I wouldn’t think that’s the case, anyway. Because marketing/advertising/awareness is a cost with diminishing returns, meaning it’s be prohibitively expensive to inform everyone of your product in the market, much less make accessible ALL products in a category for comparison shopping for any customer at any given time (aside from a singularity event).

I do think markets require some information liquidity to be maintainable, and I generally understand free markets to be free of coercion.

This sounds more like an “transparent market” though I’m not sure that’s a defined concept.


So after some light reading, theoretical free markets are predicated on complete information, and known to be impossible to achieve for the reason I mentioned. Interesting.


We assume "perfect information" because that's what lets us create simply supply and demand functions. Obviously in the real world you rarely (if ever) have perfect information—and we have models to deal with that—but healthcare has almost zero information. You either can't make a choice because you literally can't (only one provider in your area) or you can't make a choice because you don't have pricing information. So you can't maximize your own utility, because you don't know what options lead to that outcome.

Just about the ONLY assumption that holds true in healthcare is that firms maximize profits. And, in a twist of irony, the only healthcare provider to provide information on pricing is Kaiser Permanente—which is a non-profit. Yeah, they still do maximize profits, but not for shareholders. So you could make the argument that healthcare as a whole meets exactly zero of the assumptions necessary for any kind of free market model to apply.


The benefit of a free market is that businesses must compete by providing better service or better prices to consumers. That is entirely pointless unless consumers can actually choose the better service or price.


If information is not a requisite, then how do you actually know what you're paying for? Or know that you're getting what you're charged for?


> How this isn't already mandated by law is baffling.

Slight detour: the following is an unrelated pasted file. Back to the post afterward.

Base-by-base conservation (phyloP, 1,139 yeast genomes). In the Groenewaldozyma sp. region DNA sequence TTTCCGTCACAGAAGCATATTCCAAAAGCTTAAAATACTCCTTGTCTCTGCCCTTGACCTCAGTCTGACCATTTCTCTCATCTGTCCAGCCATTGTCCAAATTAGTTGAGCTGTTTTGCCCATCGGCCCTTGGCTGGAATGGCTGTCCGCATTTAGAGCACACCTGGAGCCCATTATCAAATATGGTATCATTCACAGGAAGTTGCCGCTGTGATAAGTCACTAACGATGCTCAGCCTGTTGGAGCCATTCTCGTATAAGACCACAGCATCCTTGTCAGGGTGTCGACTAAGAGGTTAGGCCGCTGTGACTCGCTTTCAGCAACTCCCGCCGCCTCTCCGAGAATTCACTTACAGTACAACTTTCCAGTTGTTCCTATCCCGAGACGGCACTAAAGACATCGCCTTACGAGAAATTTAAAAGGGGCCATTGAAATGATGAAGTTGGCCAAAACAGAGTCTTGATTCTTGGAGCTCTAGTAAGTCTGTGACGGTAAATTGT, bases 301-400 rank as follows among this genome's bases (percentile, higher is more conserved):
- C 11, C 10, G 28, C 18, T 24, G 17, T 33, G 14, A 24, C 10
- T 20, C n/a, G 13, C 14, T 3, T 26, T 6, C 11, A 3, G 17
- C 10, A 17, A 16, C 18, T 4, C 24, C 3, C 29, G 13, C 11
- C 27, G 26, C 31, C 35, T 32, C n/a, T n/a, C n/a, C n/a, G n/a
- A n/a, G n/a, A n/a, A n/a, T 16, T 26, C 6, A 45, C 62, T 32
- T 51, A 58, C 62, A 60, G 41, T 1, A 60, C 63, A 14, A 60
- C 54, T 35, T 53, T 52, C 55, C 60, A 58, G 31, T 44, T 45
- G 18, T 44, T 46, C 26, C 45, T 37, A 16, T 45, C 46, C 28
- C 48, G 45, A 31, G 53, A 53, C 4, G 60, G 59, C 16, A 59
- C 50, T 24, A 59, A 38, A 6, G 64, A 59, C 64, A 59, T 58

It's not baffling if you look at the way the medical billing system actually works. In short, Medicare is able to use existing laws (the requirement that Medicare receive the lowest price, along with the lack of mandate to reimburse COGS) to force providers to use funds from privately-insured patients to cover the costs of treating Medicare patients. From a financial point of view, the biggest adversary of price transparency (for privately-insured patients) is Medicare itself.

In that light, it's not surprising that an administration which has been very clear it wants to defund Medicare (without actually admitting as much in those words) is establishing rules that will essentially restrict the effective operating budget that Medicare will work with, long-term.


> Like list prices are often incredibly far removed from the actual dollars paid, and the actual amount paid is all dependent on insurer contracts.

Exactly this. The numbers that hospitals bill are largely fictitious compared to cost of care. What a lot of people don't realize is that hospitals use inflated billing from paying patients to cover the costs of uninsured patients that the hospital is required by law to treat in the ER.

A lot of people against socialized healthcare don't realize that the system still takes extra money from those that pay and gives it to those that can't--just through hospital billing.


>> A lot of people against socialized healthcare don't realize that the system still takes extra money from those that pay and gives it to those that can't

A lot of people against socialized healthcare are perfectly aware of this cost shifting.


Is there a reasonable alternative? I'm not trolling, but letting people die of treatable maladies doesn't seem like the right move.


> Is there a reasonable alternative?

What most other countries are doing: Fund healthcare from tax money.

The middle class will anyway pay for the healthcare of those who can't pay for themselves. In other countries they pay in taxes, in the US they pay for it in their own higher medical bills.

This is a matter of an opinion of course. But most Europeans would opine that the American model is the unreasonable alternative.


The American health care system also costs double as a percent of GDP vs every other modern country's health care system so spending more money on it is not going to fix things. Arguing about who pays is easy.


Paying for more preventative care, instead of the care required in the ER after the health issue became too serious, should help bring costs down.


Possibly. There was a study on this in Oregon, and the data suggested that people who use the ER for their primary medical care keep doing so even after they're insured: https://www.npr.org/sections/health-shots/2016/10/19/4985261...


"People who self selected to apply for free medical care used it", study finds. More at 11.